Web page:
As for many other cancers, high consumption of fruit and vegetables is supposed to reduce the risk of ovarian cancer. In addition to being a major source of dietary vitamin C, folate, and fibre, fruits and vegetables also contain numerous other potentially anticarcinogenic phytochemicals (Park and Pezzuto, 2002). The majority of case–control studies (La Vecchia et al, 1987; Engle et al, 1991; Bertone et al, 2001; Bosetti et al, 2001; Cramer et al, 2001; McCann et al, 2001; Zhang et al, 2002; McCann et al, 2003), although not all (Shu et al, 1989; Salazar-Martinez et al, 2002), have suggested an inverse association of consumption of total vegetables or of certain subgroups of vegetables with ovarian cancer risk. In two prospective cohort studies that have reported results for consumption of total vegetables and ovarian cancer risk (Kushi et al, 1999; Fairfield et al, 2001), a nonsignificant approximately 25% reduction in ovarian cancer risk was observed for the highest in comparison with the lowest category of consumption. A recent comprehensive review of the literature on fruit and vegetable consumption and cancer by the IARC Working Group on the Evaluation of Cancer-Preventive Strategies (2003) concluded that ‘an increase in consumption of vegetables possibly reduces the risk of ovarian cancer’. In contrast to vegetable consumption, fruit consumption in case–control (Shu et al, 1989; Bosetti et al, 2001; McCann et al, 2001,2003; Salazar-Martinez et al, 2002; Zhang et al, 2002) and cohort studies (Kushi et al, 1999; Fairfield et al, 2001) of ovarian cancer have yielded conflicting results, with both inverse and positive associations.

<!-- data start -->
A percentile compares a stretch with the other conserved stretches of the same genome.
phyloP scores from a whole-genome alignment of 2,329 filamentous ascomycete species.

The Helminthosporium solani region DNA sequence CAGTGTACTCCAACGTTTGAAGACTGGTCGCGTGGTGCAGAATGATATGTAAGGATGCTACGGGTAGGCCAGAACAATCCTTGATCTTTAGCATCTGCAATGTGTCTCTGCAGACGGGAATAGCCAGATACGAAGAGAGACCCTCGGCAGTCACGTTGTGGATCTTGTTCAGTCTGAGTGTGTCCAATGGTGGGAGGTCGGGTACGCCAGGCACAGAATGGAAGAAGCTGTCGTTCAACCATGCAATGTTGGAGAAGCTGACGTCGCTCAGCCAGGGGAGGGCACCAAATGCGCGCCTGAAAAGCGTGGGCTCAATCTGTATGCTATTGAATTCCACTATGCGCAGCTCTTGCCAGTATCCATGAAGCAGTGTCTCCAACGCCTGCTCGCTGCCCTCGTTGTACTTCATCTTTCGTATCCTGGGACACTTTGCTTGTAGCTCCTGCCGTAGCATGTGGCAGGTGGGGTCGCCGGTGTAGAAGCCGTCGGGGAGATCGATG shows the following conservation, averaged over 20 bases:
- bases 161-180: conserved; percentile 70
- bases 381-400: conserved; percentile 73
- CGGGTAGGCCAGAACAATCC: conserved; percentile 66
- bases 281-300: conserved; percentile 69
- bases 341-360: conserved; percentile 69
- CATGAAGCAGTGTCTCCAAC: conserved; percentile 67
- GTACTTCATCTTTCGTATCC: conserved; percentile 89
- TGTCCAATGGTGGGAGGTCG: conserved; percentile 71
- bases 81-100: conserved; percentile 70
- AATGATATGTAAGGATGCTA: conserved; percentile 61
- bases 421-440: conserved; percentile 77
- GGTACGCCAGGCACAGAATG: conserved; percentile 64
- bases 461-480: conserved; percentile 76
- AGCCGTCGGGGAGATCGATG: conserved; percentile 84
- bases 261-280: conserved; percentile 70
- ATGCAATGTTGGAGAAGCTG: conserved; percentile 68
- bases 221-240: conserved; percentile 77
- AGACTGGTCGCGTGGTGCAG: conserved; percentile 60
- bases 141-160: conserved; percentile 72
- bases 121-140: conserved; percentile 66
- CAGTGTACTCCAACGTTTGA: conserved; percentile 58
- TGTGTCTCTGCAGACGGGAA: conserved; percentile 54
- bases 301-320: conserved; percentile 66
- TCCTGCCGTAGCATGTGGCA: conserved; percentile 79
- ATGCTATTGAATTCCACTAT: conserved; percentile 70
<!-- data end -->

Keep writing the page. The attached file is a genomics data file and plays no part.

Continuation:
We have therefore examined overall fruit and vegetable consumption as well as consumption of specific fruits and vegetables in relation to total ovarian cancer incidence and its subtypes in a large prospective population-based cohort of Swedish women.